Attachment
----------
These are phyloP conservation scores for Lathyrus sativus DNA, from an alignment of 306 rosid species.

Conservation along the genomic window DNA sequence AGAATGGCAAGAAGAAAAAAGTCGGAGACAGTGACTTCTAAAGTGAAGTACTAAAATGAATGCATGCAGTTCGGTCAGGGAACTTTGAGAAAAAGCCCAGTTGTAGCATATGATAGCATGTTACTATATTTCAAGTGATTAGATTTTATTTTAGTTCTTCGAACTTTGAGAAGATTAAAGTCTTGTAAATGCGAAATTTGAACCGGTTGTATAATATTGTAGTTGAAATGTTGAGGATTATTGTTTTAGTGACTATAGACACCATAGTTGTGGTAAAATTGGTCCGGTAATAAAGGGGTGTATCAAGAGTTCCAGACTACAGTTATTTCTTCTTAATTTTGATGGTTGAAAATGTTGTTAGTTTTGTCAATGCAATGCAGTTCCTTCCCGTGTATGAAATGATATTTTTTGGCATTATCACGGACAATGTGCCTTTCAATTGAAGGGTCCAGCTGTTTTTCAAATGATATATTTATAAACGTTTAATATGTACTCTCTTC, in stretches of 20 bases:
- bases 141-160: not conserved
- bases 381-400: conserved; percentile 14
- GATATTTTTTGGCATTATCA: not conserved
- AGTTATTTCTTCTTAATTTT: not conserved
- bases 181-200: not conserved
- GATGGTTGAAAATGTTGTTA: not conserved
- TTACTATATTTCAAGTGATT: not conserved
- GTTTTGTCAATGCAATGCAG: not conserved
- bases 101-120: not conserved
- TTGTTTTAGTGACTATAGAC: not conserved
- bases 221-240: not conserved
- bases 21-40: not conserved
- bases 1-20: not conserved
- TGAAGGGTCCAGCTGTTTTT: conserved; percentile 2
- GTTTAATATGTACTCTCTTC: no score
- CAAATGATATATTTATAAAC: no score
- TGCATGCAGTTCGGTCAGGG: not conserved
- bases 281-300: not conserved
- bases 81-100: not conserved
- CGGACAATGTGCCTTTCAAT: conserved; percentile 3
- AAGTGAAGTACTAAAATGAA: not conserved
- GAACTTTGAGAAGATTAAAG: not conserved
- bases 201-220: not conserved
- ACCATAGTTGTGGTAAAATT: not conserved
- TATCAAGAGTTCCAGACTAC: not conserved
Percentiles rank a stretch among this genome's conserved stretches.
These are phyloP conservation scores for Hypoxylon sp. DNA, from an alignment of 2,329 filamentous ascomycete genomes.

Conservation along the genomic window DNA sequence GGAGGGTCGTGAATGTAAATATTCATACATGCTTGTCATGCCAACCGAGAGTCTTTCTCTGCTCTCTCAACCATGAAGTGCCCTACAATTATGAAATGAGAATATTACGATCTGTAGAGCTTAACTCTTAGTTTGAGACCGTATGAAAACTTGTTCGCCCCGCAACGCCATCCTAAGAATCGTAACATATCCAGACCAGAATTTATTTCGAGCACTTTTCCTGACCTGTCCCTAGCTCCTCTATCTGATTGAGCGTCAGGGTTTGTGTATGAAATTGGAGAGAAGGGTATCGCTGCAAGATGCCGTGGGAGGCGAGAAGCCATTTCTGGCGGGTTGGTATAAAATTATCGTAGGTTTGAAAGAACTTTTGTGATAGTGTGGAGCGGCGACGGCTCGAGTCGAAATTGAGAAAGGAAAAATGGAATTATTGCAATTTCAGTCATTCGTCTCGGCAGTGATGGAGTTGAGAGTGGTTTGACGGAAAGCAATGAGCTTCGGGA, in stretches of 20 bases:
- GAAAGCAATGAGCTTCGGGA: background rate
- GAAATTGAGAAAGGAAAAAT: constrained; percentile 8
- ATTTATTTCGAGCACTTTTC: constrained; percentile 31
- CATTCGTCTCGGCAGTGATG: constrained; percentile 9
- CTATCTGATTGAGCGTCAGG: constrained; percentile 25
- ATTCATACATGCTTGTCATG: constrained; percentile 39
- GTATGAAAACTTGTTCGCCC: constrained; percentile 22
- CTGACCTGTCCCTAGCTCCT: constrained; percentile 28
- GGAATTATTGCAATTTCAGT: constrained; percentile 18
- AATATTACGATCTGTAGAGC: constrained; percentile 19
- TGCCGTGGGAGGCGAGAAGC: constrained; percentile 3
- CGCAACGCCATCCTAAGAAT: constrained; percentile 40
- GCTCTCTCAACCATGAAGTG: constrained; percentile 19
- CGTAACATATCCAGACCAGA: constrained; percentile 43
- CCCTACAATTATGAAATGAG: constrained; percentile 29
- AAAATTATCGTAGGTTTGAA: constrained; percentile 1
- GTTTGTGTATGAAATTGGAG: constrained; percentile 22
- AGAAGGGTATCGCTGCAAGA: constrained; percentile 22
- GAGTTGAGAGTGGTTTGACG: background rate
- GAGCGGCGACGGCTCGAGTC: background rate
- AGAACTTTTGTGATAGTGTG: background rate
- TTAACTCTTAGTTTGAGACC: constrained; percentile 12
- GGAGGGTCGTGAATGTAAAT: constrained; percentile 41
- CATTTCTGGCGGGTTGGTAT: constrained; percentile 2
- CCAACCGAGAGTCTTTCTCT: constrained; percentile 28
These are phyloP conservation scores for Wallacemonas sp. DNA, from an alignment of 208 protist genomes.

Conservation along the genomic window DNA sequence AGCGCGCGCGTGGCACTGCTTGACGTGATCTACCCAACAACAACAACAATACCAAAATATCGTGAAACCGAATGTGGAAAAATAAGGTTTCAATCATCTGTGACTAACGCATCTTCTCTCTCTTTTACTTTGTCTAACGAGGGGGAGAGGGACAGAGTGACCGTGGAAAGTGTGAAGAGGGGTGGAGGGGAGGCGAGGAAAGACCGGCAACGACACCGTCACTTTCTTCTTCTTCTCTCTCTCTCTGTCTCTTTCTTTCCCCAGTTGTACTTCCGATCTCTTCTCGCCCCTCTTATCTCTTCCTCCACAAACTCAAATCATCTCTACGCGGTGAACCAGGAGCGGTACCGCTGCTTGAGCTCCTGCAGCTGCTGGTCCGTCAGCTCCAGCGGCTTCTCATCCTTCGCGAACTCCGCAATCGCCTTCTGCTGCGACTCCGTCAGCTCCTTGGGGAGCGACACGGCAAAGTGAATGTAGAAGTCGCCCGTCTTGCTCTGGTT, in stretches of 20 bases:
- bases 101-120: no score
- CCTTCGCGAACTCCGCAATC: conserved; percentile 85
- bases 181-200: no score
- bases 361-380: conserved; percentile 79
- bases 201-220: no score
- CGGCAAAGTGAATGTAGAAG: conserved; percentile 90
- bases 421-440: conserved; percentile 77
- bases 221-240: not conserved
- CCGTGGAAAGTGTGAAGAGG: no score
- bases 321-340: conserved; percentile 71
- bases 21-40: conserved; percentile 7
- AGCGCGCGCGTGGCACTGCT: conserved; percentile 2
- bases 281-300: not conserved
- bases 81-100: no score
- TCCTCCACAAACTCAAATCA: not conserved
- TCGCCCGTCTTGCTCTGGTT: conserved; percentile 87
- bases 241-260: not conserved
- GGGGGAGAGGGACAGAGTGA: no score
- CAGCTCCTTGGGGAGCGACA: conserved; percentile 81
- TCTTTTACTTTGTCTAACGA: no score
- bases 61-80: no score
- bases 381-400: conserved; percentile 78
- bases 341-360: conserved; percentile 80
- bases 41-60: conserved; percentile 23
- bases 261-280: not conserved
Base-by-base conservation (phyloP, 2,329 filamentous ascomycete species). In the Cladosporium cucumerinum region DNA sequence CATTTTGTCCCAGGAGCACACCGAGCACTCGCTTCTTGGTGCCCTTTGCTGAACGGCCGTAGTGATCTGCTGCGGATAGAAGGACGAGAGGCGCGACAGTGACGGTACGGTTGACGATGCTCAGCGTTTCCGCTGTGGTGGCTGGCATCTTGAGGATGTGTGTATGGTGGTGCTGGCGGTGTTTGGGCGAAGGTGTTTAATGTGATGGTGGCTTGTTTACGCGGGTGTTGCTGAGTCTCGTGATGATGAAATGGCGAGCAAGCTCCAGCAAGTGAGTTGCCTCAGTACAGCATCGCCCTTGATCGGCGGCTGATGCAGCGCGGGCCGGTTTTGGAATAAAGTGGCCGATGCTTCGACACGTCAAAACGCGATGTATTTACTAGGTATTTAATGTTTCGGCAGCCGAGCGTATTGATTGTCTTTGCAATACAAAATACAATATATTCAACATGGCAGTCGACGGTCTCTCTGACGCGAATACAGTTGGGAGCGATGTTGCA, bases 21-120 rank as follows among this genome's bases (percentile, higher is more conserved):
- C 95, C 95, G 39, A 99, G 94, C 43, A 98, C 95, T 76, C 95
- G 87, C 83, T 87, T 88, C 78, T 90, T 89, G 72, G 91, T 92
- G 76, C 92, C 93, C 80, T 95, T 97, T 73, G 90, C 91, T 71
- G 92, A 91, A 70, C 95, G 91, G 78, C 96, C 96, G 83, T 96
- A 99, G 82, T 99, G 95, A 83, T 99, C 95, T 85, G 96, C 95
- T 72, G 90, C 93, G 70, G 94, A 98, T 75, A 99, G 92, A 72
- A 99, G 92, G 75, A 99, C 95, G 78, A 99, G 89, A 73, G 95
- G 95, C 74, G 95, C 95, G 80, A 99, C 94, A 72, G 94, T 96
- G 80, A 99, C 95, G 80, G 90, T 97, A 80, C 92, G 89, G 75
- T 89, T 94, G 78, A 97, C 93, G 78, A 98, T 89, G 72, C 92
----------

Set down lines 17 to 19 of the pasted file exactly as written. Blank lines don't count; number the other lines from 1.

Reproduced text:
- GTTTAATATGTACTCTCTTC: no score
- CAAATGATATATTTATAAAC: no score
- TGCATGCAGTTCGGTCAGGG: not conserved